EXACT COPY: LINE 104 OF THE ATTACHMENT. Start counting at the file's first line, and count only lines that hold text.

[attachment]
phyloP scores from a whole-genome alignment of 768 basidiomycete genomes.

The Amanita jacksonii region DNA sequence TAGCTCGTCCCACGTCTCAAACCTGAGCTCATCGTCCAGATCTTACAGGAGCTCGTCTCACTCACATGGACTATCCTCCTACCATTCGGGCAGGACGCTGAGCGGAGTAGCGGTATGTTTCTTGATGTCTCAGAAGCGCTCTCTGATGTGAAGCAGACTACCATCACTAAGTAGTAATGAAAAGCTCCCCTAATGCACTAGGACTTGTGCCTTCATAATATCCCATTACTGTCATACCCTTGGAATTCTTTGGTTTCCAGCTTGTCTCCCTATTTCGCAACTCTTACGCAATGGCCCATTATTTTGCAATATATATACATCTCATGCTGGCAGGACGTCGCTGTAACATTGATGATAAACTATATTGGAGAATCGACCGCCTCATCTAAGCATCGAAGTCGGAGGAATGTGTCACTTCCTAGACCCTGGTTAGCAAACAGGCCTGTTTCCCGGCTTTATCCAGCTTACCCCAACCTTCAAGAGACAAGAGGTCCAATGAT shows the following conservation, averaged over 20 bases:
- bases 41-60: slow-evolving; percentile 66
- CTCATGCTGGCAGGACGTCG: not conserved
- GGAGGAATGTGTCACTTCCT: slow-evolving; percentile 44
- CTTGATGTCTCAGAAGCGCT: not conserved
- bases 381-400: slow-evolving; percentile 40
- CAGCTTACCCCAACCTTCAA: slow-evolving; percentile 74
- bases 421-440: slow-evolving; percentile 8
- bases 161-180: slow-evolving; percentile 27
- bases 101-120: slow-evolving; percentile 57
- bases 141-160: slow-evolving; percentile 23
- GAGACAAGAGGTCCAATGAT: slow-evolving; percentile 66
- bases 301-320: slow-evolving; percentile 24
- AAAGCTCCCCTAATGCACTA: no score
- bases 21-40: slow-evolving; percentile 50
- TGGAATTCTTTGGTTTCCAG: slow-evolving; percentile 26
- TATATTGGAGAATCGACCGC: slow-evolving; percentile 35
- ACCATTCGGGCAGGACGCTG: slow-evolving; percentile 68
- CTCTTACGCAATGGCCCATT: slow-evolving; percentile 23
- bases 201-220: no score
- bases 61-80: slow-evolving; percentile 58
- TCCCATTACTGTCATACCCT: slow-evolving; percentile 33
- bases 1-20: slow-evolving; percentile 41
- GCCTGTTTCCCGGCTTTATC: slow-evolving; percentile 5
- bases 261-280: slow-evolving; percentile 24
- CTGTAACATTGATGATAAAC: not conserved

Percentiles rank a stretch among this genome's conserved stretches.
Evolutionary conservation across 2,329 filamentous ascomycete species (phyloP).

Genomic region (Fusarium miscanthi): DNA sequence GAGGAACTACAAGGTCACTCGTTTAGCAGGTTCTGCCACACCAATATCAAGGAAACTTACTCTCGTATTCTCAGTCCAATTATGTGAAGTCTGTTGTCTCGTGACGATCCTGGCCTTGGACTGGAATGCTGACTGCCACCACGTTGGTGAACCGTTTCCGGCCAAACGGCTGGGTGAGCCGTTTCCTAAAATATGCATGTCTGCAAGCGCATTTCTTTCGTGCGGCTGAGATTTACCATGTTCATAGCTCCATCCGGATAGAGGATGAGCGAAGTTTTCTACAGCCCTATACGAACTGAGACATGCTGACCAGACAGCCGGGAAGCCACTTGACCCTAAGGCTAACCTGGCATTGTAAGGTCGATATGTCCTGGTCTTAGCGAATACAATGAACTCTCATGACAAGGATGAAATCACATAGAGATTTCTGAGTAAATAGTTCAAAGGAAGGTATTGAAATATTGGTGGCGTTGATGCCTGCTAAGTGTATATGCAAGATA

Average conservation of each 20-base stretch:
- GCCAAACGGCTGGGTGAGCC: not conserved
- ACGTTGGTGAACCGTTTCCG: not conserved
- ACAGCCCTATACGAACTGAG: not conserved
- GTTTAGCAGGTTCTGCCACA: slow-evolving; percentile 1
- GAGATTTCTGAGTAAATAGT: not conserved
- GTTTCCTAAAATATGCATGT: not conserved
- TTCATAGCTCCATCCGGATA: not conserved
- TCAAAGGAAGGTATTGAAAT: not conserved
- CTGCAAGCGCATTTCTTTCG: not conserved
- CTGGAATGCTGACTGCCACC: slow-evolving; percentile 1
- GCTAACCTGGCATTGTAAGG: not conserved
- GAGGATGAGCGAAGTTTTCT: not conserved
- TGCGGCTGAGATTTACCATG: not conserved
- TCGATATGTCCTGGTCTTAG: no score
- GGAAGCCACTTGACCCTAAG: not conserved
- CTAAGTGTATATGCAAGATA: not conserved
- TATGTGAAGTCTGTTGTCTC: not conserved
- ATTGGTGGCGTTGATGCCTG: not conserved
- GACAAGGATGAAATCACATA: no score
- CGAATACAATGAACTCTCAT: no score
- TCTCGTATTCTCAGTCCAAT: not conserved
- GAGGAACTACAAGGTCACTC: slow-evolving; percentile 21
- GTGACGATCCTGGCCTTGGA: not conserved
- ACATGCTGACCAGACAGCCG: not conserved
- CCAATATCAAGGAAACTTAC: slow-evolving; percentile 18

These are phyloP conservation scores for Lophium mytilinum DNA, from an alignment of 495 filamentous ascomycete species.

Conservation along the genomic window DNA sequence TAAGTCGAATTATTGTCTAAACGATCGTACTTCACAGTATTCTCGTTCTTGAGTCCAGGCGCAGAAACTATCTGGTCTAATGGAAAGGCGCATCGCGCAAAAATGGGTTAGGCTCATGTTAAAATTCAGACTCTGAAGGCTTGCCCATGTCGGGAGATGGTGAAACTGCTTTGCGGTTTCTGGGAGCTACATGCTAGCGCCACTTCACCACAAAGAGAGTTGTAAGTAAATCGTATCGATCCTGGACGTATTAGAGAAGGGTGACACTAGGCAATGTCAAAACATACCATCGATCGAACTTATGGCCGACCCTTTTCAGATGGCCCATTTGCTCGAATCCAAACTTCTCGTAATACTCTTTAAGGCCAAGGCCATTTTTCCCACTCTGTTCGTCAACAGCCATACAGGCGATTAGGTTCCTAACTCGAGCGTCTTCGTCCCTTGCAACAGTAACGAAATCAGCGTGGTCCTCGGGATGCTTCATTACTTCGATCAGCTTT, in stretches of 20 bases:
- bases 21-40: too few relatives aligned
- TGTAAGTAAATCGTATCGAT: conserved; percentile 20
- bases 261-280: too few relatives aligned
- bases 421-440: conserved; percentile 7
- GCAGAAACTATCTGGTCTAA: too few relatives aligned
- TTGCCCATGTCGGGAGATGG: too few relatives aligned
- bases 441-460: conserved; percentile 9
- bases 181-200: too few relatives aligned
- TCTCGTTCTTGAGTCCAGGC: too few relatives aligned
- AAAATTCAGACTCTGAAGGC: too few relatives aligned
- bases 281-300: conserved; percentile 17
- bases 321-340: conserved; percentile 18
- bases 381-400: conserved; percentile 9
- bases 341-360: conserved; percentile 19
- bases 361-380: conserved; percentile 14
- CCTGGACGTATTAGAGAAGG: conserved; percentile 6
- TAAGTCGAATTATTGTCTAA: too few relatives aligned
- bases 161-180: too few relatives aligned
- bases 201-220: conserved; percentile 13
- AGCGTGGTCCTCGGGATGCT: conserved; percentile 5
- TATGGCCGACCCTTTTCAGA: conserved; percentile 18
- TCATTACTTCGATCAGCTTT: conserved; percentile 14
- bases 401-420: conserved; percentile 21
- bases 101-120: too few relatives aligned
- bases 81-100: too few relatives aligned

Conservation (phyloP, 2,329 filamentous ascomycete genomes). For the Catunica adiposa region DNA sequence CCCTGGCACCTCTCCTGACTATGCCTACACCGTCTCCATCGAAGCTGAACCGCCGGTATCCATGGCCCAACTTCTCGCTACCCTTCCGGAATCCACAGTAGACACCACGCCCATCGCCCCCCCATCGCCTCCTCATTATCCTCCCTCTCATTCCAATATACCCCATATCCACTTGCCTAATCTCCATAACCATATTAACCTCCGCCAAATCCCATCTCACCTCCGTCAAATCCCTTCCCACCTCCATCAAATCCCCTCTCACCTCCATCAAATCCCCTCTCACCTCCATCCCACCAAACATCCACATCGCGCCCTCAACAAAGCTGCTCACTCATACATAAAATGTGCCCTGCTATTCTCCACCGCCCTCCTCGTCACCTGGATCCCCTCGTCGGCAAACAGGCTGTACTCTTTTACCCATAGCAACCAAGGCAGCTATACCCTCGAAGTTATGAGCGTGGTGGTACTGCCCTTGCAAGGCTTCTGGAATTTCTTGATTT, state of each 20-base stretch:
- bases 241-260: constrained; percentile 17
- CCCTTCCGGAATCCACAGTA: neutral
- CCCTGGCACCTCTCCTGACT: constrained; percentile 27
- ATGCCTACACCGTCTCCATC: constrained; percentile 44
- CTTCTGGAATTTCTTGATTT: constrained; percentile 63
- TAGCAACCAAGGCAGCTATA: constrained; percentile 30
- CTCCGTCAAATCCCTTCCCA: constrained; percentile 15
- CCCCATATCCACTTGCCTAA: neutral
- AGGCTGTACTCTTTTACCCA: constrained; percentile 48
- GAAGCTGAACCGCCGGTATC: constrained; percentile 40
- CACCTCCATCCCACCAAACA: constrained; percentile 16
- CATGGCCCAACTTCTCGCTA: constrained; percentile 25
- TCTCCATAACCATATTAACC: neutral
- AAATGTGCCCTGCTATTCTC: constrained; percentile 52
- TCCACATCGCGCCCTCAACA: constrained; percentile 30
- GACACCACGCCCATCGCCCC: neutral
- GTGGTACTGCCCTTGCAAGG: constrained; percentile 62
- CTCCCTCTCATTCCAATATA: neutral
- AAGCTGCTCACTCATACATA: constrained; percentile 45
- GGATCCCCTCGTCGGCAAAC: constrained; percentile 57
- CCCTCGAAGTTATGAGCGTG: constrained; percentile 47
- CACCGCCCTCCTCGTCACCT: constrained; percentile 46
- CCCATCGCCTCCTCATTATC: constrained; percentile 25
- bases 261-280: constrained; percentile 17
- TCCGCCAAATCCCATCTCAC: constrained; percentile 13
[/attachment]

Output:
- GGATCCCCTCGTCGGCAAAC: constrained; percentile 57